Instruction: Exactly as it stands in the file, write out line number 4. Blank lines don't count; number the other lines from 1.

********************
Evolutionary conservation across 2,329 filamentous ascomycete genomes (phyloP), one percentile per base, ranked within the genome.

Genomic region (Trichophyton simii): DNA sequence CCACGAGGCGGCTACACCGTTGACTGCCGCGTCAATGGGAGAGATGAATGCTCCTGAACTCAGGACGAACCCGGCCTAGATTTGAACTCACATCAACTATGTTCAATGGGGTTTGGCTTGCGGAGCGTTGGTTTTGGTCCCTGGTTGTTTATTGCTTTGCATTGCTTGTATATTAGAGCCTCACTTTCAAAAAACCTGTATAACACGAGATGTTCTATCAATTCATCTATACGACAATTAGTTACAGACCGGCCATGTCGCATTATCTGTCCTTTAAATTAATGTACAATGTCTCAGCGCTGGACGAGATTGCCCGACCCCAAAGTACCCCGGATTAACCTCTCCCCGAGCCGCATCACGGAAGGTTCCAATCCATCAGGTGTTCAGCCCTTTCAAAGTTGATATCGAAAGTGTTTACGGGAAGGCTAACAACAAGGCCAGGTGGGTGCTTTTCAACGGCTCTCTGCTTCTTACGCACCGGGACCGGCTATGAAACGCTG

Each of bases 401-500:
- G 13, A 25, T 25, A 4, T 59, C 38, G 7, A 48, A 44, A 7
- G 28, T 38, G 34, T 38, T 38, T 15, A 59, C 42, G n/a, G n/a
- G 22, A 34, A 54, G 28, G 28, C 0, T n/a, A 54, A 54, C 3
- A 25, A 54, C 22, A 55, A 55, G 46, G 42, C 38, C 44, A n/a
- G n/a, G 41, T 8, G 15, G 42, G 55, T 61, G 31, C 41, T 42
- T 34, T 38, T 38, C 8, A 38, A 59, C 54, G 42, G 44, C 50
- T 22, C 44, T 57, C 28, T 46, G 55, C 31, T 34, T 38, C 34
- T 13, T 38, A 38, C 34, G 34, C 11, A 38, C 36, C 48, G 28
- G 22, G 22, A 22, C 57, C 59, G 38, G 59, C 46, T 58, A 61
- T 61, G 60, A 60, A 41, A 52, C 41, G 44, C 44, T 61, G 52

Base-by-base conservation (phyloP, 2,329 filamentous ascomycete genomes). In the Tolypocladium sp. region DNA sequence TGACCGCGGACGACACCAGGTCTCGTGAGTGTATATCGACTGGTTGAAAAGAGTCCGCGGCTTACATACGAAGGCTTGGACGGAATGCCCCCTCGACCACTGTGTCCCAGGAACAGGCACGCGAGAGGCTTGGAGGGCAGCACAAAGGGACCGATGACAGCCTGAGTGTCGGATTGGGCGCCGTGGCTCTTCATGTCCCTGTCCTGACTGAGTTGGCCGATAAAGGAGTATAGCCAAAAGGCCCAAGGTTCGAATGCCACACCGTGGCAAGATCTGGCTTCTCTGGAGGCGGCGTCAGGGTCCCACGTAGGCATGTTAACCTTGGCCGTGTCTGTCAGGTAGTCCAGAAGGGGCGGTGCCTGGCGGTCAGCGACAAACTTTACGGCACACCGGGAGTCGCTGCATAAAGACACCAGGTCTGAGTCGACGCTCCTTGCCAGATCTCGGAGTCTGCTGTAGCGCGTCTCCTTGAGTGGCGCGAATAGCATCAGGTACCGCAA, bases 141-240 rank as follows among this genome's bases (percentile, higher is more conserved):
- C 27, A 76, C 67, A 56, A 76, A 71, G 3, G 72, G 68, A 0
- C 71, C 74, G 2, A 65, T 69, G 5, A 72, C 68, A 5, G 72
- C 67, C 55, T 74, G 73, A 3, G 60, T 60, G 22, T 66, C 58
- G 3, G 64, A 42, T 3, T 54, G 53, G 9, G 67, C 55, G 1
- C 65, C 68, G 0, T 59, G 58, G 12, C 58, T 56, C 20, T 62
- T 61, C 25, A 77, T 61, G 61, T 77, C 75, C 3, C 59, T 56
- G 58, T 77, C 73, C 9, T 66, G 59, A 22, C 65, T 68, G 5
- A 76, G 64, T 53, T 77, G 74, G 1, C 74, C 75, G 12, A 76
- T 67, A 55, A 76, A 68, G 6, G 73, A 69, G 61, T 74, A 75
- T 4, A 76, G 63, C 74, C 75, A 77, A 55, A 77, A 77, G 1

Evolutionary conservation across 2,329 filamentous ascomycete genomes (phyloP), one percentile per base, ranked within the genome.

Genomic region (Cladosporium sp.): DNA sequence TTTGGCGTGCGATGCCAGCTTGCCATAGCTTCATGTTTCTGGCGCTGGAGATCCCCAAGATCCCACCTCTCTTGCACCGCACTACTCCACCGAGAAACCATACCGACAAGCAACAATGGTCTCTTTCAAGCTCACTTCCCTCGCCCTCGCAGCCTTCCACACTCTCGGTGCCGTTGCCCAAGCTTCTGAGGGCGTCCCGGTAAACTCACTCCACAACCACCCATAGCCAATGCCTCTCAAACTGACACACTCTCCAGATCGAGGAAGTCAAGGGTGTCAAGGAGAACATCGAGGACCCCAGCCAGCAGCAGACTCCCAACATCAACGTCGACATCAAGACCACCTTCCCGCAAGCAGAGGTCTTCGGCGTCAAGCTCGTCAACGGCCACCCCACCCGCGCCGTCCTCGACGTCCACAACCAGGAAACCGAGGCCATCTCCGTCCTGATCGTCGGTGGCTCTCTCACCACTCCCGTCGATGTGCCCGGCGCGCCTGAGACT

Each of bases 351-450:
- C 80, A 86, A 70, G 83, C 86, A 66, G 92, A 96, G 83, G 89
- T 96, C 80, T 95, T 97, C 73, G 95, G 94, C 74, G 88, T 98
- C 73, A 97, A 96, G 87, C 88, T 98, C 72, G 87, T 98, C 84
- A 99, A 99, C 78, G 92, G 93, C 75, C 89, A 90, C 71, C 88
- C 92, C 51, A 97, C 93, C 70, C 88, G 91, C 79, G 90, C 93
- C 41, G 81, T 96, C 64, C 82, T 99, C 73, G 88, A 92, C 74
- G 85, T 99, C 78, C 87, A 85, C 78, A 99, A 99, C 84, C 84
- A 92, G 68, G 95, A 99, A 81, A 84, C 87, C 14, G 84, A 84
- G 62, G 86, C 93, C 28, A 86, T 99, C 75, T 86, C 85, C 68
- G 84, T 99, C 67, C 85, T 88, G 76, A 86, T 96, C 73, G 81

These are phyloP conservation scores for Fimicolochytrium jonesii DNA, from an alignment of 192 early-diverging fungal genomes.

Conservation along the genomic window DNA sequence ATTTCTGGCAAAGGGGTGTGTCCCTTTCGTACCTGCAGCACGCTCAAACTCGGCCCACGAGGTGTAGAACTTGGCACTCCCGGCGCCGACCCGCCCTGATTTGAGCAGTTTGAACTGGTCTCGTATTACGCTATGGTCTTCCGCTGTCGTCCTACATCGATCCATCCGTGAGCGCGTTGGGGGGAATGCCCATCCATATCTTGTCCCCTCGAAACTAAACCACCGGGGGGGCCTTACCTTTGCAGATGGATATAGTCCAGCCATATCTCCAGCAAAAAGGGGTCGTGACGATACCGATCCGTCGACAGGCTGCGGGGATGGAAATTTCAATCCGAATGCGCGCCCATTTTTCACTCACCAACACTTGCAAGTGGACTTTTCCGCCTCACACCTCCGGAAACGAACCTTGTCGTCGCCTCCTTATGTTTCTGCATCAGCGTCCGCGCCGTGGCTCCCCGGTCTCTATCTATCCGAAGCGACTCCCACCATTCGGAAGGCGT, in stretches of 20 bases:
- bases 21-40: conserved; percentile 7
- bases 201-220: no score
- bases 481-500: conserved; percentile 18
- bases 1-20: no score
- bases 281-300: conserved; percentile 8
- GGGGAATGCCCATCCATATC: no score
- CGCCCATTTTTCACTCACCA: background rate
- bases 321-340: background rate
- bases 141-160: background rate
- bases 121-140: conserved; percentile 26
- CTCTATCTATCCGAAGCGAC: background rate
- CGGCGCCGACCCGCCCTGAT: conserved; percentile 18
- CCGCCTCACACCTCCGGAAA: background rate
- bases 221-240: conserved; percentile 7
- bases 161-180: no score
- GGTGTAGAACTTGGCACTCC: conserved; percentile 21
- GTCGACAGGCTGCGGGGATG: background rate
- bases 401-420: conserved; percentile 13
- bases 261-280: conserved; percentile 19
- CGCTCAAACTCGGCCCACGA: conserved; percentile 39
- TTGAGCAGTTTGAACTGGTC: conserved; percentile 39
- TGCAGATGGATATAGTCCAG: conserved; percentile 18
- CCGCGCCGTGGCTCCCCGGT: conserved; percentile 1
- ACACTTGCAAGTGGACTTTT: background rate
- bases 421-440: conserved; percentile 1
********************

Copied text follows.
- G 13, A 25, T 25, A 4, T 59, C 38, G 7, A 48, A 44, A 7